- Don Simpson
What follows is my original top ten list of 2001. We'll discuss each year of the decade over the next month or two (we already did 2000). I do this because I am curious about which films "stick" and which fade and why and maybe you are too? Best year of the decade I think. The top five films would all be valid #1 film choices in some years. New comments are in red.
Note: This list references films released in NYC in 2001, not year of production or year in which they first the hit festival circuit or whatnot.
Runners Up (in descending order): Sexy Beast, Ali, Series 7: The Contenders, The Others, Last Resort and Waking Life. I don't remember loving Ali that much... and more than The Others? I don't remember that at all. I mean Nicole Kidman was the shit Twice Over in 2001.
In my round up of the »
- NATHANIEL R
If Richard Linklater did not exist, I would never have thought his fame would be possible. Here's a director who has found mainstream success in intellectual thought and aimlessness -- not something Hollywood usually takes kindly to.
Slacker earned raves, cult status, and inspired Kevin Smith to create Clerks. Dazed and Confused followed, quickly becoming one of the quintessential high school flicks, merging stoner simplicity with political and social discussion. Before Sunrise charmed audiences with romantic discussion, The Newton Boys revealed interests reaching beyond modern day, Waking Life took on rotoscoping to discuss philosophy, Before Sunset quickly became a widely loved talk-centric romance, then fast food and Philip K. Dick fare, and now time with Orson Welles. (Not to mention those penned by others, like the one-room drama Tape.)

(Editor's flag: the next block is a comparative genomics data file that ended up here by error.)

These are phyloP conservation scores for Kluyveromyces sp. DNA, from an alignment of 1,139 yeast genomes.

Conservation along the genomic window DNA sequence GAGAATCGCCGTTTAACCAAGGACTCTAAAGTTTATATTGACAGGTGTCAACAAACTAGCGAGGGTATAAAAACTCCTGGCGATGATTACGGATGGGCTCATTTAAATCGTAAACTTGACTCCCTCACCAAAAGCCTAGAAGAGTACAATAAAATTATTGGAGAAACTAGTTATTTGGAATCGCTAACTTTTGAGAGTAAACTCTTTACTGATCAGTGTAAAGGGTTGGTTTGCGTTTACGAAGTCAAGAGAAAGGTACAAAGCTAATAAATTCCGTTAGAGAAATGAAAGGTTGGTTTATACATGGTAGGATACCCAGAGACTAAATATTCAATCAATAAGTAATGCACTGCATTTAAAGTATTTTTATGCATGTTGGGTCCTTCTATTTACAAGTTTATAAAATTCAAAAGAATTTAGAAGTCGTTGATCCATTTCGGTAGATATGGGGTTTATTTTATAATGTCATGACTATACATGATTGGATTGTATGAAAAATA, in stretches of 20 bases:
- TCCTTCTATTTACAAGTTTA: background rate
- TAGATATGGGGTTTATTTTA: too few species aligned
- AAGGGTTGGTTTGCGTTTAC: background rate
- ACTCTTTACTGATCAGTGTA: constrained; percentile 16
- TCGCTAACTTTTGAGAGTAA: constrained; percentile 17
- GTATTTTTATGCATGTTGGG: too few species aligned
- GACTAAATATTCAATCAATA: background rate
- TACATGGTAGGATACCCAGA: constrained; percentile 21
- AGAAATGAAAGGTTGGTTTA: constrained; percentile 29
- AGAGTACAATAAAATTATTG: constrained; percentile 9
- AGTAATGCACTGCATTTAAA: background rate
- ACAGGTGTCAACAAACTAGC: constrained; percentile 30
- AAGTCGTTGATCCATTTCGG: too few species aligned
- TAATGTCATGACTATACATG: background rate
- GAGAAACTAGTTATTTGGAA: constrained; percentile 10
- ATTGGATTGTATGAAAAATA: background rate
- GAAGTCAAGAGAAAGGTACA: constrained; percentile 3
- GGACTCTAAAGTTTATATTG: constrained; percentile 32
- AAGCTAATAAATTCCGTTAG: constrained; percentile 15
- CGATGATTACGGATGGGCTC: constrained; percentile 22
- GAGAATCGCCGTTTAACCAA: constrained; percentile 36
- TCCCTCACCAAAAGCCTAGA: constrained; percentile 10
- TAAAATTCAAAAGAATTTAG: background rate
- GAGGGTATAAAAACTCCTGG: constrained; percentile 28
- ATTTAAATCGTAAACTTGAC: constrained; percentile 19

Yet the guy can't catch a flipping break.
Filed under: Deals, Distribution
Continue reading Why Won't Anyone Make a Richard Linklater Film? »
- Monika Bartyzel
Fans of HBO’s Entourage know Adam Goldberg as Nick Rubenstein, the spoiled coke-addicted son of a famous movie producer who agrees to fund Medellin, Vince's ill-fated dream project. To others, he is Julie Delpy’s lover in the romantic drama 2 Days in Paris, or the "stereotypically Jewish" guy in films like Dazed and Confused and The Hebrew Hammer. Over the last decade or so, Goldberg has worked with a slew of top-drawer directors including Steven Spielberg (Saving Private Ryan) Tony Scott (Déjà vu), David Fincher (Zodiac), Richard Linklater (Waking Life) and Ron Howard (A Beautiful Mind), predominantly in supporting roles. He is also an accomplished musician and filmmaker.